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4 Points to Master Time

Clock shaped Path with running man as a symbol for Time, Deadline, Motion, Stress, Meeting,Urgency and Punctuality
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How we use our time plays a significant role in how our lives unfold. Finding time amid a hectic schedule is undoubtedly a struggle. When we talk about mastering time from the Buddhist perspective, it’s not about time management in the traditional sense, where we calculate how much time we allot to each activity.

Rather, it is an attitude based on determination, prayer and effort to make the best use of our time. Ikeda Sensei explains: “Everyone has the same 24 hours in a day. However, if you use those hours wisely, you can accomplish a week’s worth of effort in a day, or 10 years’ worth of effort in a year. I have lived my life with that spirit” (Jan. 1, 2016, World Tribune, p. 8).

Here are four points from Sensei’s guidance explaining how to make the most of each moment:

1) Vigorous morning gongyo and daimoku are key.

First, our practice of morning and evening gongyo is the foundation for advancing on the correct path of life—a path aligned with the Law that pervades the three existences of past, present and future—and leading the most meaningful existence. Especially important, as the phrase “morning after morning we rise up with the Buddha” indicates, is doing an invigorating morning gongyo.

Failing to win in the morning can lead to an unsatisfactory day. And an unending succession of such days can add up to an unsatisfying life. On the other hand, winning in the morning, getting off to a good start, leads to a productive day and puts you on a path to solid progress, ultimately culminating in a life of fulfillment and victory. (Nov. 10, 2017, World Tribune, p. 6)

2) There’s no such thing as waiting for the right time; we must create it.

We have to make a determination, pray and take action. Unless we do so, our environment will not change in the least; though five or 10 years may pass, “that time” will never arrive. … “That time” is the moment you resolve from the depths of your heart, “Now I will stand up and fight!” From that instant, your destiny changes. Your life develops. History begins. (The Heart of the Lotus Sutra, p. 26)

3) Everything boils down to making a decision to do our best and determining never to retreat.

In severe circumstances, people tend to give up all too easily. They are convinced that the situation is hopeless before even considering what concrete actions they could take. In their hearts, they have already conceded defeat without even putting up a fight. That, in fact, is the cause of all failure.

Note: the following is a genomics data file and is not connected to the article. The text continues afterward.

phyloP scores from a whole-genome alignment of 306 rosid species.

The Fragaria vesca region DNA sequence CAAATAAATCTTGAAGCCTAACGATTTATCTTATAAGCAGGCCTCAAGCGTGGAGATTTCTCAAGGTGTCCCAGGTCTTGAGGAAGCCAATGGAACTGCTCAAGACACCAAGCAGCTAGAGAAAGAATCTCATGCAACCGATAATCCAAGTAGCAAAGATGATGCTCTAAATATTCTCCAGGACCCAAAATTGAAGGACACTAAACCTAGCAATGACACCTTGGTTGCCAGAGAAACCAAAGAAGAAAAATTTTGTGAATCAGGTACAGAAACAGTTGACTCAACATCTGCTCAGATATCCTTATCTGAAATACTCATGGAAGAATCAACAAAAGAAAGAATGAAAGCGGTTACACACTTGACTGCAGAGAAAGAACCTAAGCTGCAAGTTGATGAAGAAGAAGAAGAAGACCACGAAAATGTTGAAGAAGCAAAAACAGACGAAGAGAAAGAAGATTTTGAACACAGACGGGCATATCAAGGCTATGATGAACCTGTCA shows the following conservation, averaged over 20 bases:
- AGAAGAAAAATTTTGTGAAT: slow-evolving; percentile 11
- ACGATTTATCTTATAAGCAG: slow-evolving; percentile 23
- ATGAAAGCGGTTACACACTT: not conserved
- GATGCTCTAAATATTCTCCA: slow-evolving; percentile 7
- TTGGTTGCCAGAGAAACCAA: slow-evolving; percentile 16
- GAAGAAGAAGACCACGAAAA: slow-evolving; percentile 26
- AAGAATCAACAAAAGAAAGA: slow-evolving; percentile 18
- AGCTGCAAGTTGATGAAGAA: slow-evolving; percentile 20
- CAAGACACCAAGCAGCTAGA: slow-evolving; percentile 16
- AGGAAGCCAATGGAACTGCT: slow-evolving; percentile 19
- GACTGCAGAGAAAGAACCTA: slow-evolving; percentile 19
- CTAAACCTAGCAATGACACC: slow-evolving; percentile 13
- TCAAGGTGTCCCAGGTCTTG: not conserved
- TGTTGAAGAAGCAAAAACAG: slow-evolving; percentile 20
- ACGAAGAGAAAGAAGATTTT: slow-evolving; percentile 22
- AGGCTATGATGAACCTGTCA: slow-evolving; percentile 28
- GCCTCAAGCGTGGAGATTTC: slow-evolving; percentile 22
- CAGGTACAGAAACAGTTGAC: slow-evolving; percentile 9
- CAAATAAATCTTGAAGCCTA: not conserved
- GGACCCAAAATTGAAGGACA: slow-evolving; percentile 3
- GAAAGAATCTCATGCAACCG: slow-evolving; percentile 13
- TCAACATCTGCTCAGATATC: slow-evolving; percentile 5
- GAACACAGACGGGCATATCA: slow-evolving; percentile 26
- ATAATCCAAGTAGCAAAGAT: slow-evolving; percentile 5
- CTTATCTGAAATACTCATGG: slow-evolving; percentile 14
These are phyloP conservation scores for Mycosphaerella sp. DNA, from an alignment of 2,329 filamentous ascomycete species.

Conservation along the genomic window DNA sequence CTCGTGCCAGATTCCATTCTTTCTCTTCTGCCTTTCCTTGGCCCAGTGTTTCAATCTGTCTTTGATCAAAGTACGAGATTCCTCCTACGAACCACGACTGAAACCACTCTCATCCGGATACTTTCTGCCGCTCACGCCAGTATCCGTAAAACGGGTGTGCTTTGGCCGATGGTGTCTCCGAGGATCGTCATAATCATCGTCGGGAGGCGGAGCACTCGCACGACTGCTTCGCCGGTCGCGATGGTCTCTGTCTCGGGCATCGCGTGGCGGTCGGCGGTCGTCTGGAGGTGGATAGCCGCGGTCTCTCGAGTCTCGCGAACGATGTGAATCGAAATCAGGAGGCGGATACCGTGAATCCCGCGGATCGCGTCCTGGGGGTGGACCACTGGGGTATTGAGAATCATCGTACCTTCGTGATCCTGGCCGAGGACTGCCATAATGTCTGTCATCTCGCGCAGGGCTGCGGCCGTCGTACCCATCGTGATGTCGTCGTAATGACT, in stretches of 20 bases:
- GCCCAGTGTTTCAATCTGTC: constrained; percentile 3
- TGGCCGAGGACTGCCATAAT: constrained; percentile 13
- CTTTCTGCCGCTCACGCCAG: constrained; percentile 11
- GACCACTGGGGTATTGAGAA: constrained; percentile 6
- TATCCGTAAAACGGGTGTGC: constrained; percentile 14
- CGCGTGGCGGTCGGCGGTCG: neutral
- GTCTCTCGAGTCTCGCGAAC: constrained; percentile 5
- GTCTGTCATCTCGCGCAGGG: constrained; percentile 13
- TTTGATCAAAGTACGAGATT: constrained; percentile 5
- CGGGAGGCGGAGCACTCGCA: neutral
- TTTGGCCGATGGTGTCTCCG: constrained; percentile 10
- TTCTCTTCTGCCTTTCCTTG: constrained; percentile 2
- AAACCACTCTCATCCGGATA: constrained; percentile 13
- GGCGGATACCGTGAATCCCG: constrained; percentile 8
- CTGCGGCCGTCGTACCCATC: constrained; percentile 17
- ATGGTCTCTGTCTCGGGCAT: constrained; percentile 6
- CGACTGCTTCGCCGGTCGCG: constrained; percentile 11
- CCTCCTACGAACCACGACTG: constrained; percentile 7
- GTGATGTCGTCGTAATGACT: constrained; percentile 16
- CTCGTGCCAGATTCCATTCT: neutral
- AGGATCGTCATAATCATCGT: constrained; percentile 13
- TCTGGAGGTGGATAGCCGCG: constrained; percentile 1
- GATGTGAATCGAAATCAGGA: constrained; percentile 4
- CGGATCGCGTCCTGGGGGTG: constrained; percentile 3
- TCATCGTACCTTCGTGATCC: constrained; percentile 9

The crucial thing is to determine to do your absolute best both at work and in Gakkai activities, and to find time to seriously chant about your situation. You have to bring forth your wisdom and life force, and then exercise your ingenuity. …

For instance, leaders who cannot get around to see their members because they have to travel frequently on business can encourage them by writing them letters regularly while on the road. Or, if they have to work overtime until late at night six days a week but have Sundays off, they can do a week’s worth of activities on that day. (The New Human Revolution, vol. 4, revised edition, pp. 149–50)

4) Exert 100% effort in each moment.

Nichiren Daishonin states, “If in a single moment of life we exhaust the pains and trials of millions of kalpas,[1] then instant after instant there will arise in us the three Buddha bodies[2] with which we are eternally endowed” (The Record of the Orally Transmitted Teachings, p. 214).

The expression “the pains and trials of millions of kalpas” refers to the ability to confront each of life’s problems with our full being, awakening the total consciousness, leaving no inner resource untapped. By wholeheartedly and directly meeting the challenges of life, we bring forth from within ourselves the “three Buddha bodies with which we are eternally endowed.” It is the light of this internal wisdom that constantly encourages and guides us toward true and correct action. (My Dear Friends in America, third edition, pp. 344–45)


  1. Kalpa: A measurement of time in ancient Indian cosmology corresponding to an extremely long period.
  2. Three Buddha Bodies: The Dharma body, reward body and manifested body. From the perspective of the Lotus Sutra, these are not separate entities, but three integral aspects of a single Buddha.

Winning in My Chosen Field

Katmai National Park and Preserve, Alaska